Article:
Monday, August 31, 2015

Celebrate High School- What Matters?

"As you walk through the last years of your student's high school journey, remember the final celebration is less about the knowledge stored up in the student's mind (though that is important) and more about whether the young adult understands his or her strengths and how those strengths will bring value to whatever he or she endeavors." 

Celebrate High School: Finish with Excellence, 2015 revised edition


Thursday, August 27, 2015

A Relationship Spanning Generations- Charlotte's Web

Charlotte's Web, one of my favorite first chapter books, from childhood through adulthood.

I couldn't wait to read my favorite literature pieces to my children, both picture books and chapter books.

As the parenting years have rolled along, I have now introduced Charlotte's Web by E. B. White, to seven of my learners. This week we revisited the work again, thanks to an online resource. 

When I begin a book, I introduce my children to the author. After all, the author's mind and hand crafted the work, often from personal stories and experiences; sometimes consciously, other times not.

In our study this week, I learned several things I did not know about Charlotte's Web or E. B. White. 

After reading the article aloud and doing a bit more research about E. B. White, we enjoyed the audio recording of the book, read by E. B. White. What a treat!

Today, the question resounded, "Can we listen to Charlotte's Web?"

Though most of my learners had been introduced to the work and the author prior, a love was rekindled.

I had successfully introduced, and reintroduced, my children to one of my favorite literary pieces. And, they loved it!

Delight!

More about E. B. White

  • His name was Elwyn Brooks White.
  • In addition to Charlotte's Web, White also penned the Trumpet of the Swan and Stuart Little
  • He authored seventeen books of prose and poetry. 



Wednesday, August 26, 2015

Middle and High School Learning Environments

Though summer annual evaluation season ended a few weeks ago, I will continue posting frequently asked questions to help equip and empower parents. Knowledge in the high school years is power and adds confidence to the journey.

Recently in our area there seems to be limited diversity in learning environments for middle and high schoolers. Many venues provide only traditional classroom settings or online meetings. This is not the best setting for my child. What other opportunities are available and acceptable?

This is a tremendous question with valid concerns.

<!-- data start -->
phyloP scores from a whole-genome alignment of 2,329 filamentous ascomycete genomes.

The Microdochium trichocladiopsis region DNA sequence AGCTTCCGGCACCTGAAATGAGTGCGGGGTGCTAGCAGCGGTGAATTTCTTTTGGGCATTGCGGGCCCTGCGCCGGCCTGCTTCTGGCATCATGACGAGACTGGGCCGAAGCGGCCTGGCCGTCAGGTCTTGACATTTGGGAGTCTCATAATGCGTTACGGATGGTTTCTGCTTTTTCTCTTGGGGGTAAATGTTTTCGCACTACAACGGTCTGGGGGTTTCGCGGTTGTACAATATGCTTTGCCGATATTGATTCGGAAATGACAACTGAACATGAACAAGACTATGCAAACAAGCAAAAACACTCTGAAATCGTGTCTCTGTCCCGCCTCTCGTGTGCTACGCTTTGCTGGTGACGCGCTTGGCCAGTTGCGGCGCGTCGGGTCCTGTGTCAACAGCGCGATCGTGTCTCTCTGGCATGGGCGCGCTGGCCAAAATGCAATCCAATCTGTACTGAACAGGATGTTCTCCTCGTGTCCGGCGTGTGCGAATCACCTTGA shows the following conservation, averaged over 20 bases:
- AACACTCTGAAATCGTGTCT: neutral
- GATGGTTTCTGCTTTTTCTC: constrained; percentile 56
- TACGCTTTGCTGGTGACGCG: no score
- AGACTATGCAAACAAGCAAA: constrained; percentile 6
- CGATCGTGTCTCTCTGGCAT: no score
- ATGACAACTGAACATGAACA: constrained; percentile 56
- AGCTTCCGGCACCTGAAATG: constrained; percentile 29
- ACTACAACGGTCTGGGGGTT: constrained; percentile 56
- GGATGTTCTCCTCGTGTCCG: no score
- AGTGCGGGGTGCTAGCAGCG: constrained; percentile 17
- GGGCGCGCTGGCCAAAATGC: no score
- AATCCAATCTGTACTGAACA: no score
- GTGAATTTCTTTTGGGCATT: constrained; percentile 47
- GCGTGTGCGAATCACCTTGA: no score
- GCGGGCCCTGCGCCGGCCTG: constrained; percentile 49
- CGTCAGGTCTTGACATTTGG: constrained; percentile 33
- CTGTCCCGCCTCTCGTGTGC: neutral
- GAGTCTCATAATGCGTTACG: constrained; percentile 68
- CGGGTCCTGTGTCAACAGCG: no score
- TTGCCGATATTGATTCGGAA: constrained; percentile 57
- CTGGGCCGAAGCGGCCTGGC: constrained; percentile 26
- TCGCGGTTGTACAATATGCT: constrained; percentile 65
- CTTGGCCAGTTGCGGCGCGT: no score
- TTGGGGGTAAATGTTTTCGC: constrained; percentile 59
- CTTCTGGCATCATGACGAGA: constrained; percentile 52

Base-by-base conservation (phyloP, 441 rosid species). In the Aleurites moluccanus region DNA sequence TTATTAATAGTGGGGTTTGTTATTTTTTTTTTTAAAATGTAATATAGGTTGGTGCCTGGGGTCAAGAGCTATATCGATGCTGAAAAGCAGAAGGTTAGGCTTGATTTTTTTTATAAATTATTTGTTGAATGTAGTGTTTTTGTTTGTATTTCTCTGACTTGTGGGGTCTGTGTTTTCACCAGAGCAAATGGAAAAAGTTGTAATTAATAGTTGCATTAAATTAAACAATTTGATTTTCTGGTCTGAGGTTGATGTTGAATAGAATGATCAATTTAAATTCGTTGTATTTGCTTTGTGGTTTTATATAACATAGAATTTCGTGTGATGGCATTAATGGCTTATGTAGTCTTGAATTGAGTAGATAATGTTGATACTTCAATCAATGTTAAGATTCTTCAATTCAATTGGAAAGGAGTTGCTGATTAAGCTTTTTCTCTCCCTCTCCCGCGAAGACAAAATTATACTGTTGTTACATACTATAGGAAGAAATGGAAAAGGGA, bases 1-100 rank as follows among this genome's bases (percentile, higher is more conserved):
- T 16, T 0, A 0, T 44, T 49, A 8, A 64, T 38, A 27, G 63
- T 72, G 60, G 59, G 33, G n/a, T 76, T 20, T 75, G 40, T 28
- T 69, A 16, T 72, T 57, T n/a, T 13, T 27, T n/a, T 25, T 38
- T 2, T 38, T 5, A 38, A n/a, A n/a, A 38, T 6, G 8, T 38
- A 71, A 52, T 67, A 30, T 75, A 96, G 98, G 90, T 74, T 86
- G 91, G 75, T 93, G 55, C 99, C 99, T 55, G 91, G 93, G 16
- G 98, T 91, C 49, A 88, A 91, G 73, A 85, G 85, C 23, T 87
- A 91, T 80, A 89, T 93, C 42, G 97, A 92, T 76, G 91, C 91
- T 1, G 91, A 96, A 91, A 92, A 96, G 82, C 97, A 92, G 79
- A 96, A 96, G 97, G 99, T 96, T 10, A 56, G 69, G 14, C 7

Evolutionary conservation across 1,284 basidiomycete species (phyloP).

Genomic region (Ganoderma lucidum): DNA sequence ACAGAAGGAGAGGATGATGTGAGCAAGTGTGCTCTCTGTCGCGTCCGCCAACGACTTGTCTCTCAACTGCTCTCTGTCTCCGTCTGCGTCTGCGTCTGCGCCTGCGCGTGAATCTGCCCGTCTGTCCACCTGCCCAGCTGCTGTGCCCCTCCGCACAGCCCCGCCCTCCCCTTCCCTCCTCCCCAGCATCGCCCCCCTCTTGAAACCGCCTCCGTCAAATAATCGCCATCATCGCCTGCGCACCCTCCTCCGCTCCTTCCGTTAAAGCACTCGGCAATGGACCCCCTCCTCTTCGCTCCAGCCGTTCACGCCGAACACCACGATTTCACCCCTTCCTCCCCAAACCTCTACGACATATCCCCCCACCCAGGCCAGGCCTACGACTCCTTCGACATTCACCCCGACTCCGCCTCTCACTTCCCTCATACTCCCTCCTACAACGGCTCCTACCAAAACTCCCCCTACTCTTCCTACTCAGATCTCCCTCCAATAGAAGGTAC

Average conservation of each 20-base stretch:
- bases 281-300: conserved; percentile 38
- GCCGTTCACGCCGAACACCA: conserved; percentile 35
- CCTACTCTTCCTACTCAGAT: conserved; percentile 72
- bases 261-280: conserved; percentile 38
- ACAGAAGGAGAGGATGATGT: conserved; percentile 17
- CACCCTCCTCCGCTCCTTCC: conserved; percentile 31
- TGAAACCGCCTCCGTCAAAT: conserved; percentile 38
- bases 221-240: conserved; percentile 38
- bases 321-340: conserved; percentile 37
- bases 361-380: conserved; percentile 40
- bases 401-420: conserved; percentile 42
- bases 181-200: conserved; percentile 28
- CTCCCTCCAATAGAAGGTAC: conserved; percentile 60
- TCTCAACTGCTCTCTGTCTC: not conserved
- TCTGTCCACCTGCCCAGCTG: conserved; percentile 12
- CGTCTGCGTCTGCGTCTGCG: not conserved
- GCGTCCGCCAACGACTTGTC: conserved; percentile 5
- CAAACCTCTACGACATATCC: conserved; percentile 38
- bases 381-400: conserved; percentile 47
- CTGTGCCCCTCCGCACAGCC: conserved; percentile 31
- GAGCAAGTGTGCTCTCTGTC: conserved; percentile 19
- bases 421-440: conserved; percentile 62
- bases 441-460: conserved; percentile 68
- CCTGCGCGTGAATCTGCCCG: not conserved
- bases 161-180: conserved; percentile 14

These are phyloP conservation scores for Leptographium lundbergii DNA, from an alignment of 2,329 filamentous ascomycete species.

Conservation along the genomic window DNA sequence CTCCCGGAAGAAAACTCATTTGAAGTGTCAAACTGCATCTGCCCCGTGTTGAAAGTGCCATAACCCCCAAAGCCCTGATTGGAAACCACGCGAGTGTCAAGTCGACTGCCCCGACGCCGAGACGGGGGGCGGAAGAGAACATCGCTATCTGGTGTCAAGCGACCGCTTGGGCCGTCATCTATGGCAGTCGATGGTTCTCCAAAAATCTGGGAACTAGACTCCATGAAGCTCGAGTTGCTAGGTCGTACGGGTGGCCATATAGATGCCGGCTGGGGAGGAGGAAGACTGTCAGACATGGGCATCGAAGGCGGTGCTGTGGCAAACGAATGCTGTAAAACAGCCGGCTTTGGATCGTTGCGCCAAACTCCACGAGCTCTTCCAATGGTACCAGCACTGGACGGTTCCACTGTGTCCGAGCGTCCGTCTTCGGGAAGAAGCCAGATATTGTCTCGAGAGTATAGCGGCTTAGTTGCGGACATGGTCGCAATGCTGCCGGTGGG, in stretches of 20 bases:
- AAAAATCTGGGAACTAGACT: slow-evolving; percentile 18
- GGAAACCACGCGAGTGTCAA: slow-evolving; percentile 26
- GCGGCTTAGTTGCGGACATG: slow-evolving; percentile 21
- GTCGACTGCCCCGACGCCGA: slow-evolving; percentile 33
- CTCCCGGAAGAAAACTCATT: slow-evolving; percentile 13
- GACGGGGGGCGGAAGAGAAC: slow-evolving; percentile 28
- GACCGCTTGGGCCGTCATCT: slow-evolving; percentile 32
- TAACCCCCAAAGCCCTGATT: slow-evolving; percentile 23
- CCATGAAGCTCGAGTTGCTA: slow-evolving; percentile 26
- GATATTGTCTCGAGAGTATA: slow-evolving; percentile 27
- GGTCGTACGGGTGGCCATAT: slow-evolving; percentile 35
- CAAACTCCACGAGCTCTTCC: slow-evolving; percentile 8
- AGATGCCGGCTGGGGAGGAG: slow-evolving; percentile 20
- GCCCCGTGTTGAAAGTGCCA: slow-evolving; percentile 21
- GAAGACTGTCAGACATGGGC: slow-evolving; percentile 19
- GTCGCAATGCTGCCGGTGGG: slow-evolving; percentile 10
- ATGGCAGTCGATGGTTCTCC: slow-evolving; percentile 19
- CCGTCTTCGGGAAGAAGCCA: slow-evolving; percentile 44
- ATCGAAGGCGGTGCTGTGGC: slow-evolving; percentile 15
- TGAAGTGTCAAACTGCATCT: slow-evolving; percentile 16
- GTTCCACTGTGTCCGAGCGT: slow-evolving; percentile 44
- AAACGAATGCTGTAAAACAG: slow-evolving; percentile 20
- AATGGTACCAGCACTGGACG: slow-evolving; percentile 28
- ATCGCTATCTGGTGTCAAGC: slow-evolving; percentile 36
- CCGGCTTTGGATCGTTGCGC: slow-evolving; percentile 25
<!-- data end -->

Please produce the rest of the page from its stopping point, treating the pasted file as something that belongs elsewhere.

First, check the home education laws in your state

Second, having some experience with online learning is beneficial. Online education is growing. It did prepare our graduates for post-secondary education.

Those points being said...

Home educated middle and high schoolers have the opportunity to partake in a variety of learning environments; a definite advantage over their public and private schooled peers.

Our middle and high school students learn widely from a variety of environments. One started a business and learned on the job, everywhere from church fellowship hall craft shows to convention trade show floors. Another learned from independent study, volunteering, and conversation from professionals in the field. Still another learn from contractors, field work, job shadowing, and collaboration with peers. Our home education statute allowed us the freedom to utilize these means. We are all grateful we could fit learning with learning style and student interest.

When designing courses or considering courses for middle or high schoolers the learning environment is essential and often dependent on the learning style and strengths of the individual. For example, if the student learns best by observation, perhaps best fit environments would include laboratory settings, field work, internships, job shadowing, or apprenticeship. In these settings, the student can observe to learn. If the student is an auditory learner the best settings may be research laboratories or classroom instruction.

When the course is complete, if our students were applying for a university requesting course descriptions in addition to a transcript, I made sure to be specific about which environments the student used. Often the environments, being different than a typical classroom or online setting, were intriguing.

Yes, the reward was worth the effort. The contents of the course descriptions, transcripts and cumulative folder were the documents which set a solid foundation for resume writing.

And in the end, as we--student and parent--looked over documents, the accomplishment was a part of our celebration of high school and the ability to finish with excellence.

As you consider the potential learning environments your learner may have access to, ponder how those opportunities may benefit your young adult. The results can be astounding.


Tuesday, August 25, 2015

Simple Science, Profound Discoveries


Today one of my little learners decided she wanted to make a parachute. 


She asked wonderful questions. Solved problems as she worked. Experimented, and tried again.

The end result...a parachute. 

Busy with other learners, I served as a resource. But, I could hear her processing. She is an external thinker.

"Where can I find plastic?"